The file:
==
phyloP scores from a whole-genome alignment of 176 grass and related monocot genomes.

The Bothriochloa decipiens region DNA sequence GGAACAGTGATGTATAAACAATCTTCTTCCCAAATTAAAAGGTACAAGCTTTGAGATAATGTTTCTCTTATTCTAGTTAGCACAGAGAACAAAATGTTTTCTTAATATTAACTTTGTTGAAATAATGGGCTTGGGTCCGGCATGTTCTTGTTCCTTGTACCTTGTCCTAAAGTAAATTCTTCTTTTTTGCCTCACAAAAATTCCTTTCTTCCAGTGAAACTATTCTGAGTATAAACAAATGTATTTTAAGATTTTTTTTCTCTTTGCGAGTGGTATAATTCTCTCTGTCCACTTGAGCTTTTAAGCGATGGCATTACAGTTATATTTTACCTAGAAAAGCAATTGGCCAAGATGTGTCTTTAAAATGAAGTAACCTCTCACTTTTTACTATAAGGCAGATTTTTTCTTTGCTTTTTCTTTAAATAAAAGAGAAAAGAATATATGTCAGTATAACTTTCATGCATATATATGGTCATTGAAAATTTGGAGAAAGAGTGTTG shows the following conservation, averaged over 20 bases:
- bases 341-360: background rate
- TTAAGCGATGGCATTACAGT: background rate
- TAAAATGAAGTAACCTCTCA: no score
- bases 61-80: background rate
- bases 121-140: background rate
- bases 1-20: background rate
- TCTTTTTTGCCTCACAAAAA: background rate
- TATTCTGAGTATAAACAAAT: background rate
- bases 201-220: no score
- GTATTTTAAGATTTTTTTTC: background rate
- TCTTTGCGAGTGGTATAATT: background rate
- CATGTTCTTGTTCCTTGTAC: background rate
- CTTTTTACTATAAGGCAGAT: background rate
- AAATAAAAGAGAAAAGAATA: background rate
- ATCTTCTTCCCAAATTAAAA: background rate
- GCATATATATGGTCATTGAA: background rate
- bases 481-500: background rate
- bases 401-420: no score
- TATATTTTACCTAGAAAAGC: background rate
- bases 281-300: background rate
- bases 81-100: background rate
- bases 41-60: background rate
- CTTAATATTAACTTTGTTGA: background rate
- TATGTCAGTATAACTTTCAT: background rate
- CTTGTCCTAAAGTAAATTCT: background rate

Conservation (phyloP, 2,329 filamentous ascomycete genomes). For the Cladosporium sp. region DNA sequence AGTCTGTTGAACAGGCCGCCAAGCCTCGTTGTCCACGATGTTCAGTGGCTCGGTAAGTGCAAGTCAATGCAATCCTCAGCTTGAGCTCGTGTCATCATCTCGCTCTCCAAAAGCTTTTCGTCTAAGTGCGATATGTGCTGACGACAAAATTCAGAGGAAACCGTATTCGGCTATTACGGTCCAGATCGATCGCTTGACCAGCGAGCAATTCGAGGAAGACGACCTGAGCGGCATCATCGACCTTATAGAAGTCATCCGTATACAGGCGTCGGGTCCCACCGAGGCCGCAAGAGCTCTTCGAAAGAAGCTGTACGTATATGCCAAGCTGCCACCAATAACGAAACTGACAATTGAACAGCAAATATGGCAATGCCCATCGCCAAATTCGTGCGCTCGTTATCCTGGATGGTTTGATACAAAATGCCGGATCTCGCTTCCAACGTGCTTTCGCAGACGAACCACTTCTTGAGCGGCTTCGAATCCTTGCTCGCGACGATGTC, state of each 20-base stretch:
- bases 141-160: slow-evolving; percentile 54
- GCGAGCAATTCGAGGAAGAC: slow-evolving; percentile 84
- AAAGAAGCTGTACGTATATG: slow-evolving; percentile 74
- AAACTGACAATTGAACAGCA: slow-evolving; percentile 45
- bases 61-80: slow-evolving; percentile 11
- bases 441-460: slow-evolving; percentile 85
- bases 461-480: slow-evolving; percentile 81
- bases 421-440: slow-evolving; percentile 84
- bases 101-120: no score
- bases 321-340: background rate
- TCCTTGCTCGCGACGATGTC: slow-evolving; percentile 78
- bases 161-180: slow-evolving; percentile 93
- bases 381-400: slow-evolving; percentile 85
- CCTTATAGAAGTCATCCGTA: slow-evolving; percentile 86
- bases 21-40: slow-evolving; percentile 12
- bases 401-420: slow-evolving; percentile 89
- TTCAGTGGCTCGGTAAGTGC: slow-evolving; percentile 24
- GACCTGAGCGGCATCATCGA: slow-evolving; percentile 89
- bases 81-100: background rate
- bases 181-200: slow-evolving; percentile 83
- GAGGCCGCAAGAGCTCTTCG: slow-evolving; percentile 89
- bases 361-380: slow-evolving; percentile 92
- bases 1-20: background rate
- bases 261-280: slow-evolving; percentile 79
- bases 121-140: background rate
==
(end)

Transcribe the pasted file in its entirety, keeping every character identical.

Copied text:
phyloP scores from a whole-genome alignment of 176 grass and related monocot genomes.

The Bothriochloa decipiens region DNA sequence GGAACAGTGATGTATAAACAATCTTCTTCCCAAATTAAAAGGTACAAGCTTTGAGATAATGTTTCTCTTATTCTAGTTAGCACAGAGAACAAAATGTTTTCTTAATATTAACTTTGTTGAAATAATGGGCTTGGGTCCGGCATGTTCTTGTTCCTTGTACCTTGTCCTAAAGTAAATTCTTCTTTTTTGCCTCACAAAAATTCCTTTCTTCCAGTGAAACTATTCTGAGTATAAACAAATGTATTTTAAGATTTTTTTTCTCTTTGCGAGTGGTATAATTCTCTCTGTCCACTTGAGCTTTTAAGCGATGGCATTACAGTTATATTTTACCTAGAAAAGCAATTGGCCAAGATGTGTCTTTAAAATGAAGTAACCTCTCACTTTTTACTATAAGGCAGATTTTTTCTTTGCTTTTTCTTTAAATAAAAGAGAAAAGAATATATGTCAGTATAACTTTCATGCATATATATGGTCATTGAAAATTTGGAGAAAGAGTGTTG shows the following conservation, averaged over 20 bases:
- bases 341-360: background rate
- TTAAGCGATGGCATTACAGT: background rate
- TAAAATGAAGTAACCTCTCA: no score
- bases 61-80: background rate
- bases 121-140: background rate
- bases 1-20: background rate
- TCTTTTTTGCCTCACAAAAA: background rate
- TATTCTGAGTATAAACAAAT: background rate
- bases 201-220: no score
- GTATTTTAAGATTTTTTTTC: background rate
- TCTTTGCGAGTGGTATAATT: background rate
- CATGTTCTTGTTCCTTGTAC: background rate
- CTTTTTACTATAAGGCAGAT: background rate
- AAATAAAAGAGAAAAGAATA: background rate
- ATCTTCTTCCCAAATTAAAA: background rate
- GCATATATATGGTCATTGAA: background rate
- bases 481-500: background rate
- bases 401-420: no score
- TATATTTTACCTAGAAAAGC: background rate
- bases 281-300: background rate
- bases 81-100: background rate
- bases 41-60: background rate
- CTTAATATTAACTTTGTTGA: background rate
- TATGTCAGTATAACTTTCAT: background rate
- CTTGTCCTAAAGTAAATTCT: background rate

Conservation (phyloP, 2,329 filamentous ascomycete genomes). For the Cladosporium sp. region DNA sequence AGTCTGTTGAACAGGCCGCCAAGCCTCGTTGTCCACGATGTTCAGTGGCTCGGTAAGTGCAAGTCAATGCAATCCTCAGCTTGAGCTCGTGTCATCATCTCGCTCTCCAAAAGCTTTTCGTCTAAGTGCGATATGTGCTGACGACAAAATTCAGAGGAAACCGTATTCGGCTATTACGGTCCAGATCGATCGCTTGACCAGCGAGCAATTCGAGGAAGACGACCTGAGCGGCATCATCGACCTTATAGAAGTCATCCGTATACAGGCGTCGGGTCCCACCGAGGCCGCAAGAGCTCTTCGAAAGAAGCTGTACGTATATGCCAAGCTGCCACCAATAACGAAACTGACAATTGAACAGCAAATATGGCAATGCCCATCGCCAAATTCGTGCGCTCGTTATCCTGGATGGTTTGATACAAAATGCCGGATCTCGCTTCCAACGTGCTTTCGCAGACGAACCACTTCTTGAGCGGCTTCGAATCCTTGCTCGCGACGATGTC, state of each 20-base stretch:
- bases 141-160: slow-evolving; percentile 54
- GCGAGCAATTCGAGGAAGAC: slow-evolving; percentile 84
- AAAGAAGCTGTACGTATATG: slow-evolving; percentile 74
- AAACTGACAATTGAACAGCA: slow-evolving; percentile 45
- bases 61-80: slow-evolving; percentile 11
- bases 441-460: slow-evolving; percentile 85
- bases 461-480: slow-evolving; percentile 81
- bases 421-440: slow-evolving; percentile 84
- bases 101-120: no score
- bases 321-340: background rate
- TCCTTGCTCGCGACGATGTC: slow-evolving; percentile 78
- bases 161-180: slow-evolving; percentile 93
- bases 381-400: slow-evolving; percentile 85
- CCTTATAGAAGTCATCCGTA: slow-evolving; percentile 86
- bases 21-40: slow-evolving; percentile 12
- bases 401-420: slow-evolving; percentile 89
- TTCAGTGGCTCGGTAAGTGC: slow-evolving; percentile 24
- GACCTGAGCGGCATCATCGA: slow-evolving; percentile 89
- bases 81-100: background rate
- bases 181-200: slow-evolving; percentile 83
- GAGGCCGCAAGAGCTCTTCG: slow-evolving; percentile 89
- bases 361-380: slow-evolving; percentile 92
- bases 1-20: background rate
- bases 261-280: slow-evolving; percentile 79
- bases 121-140: background rate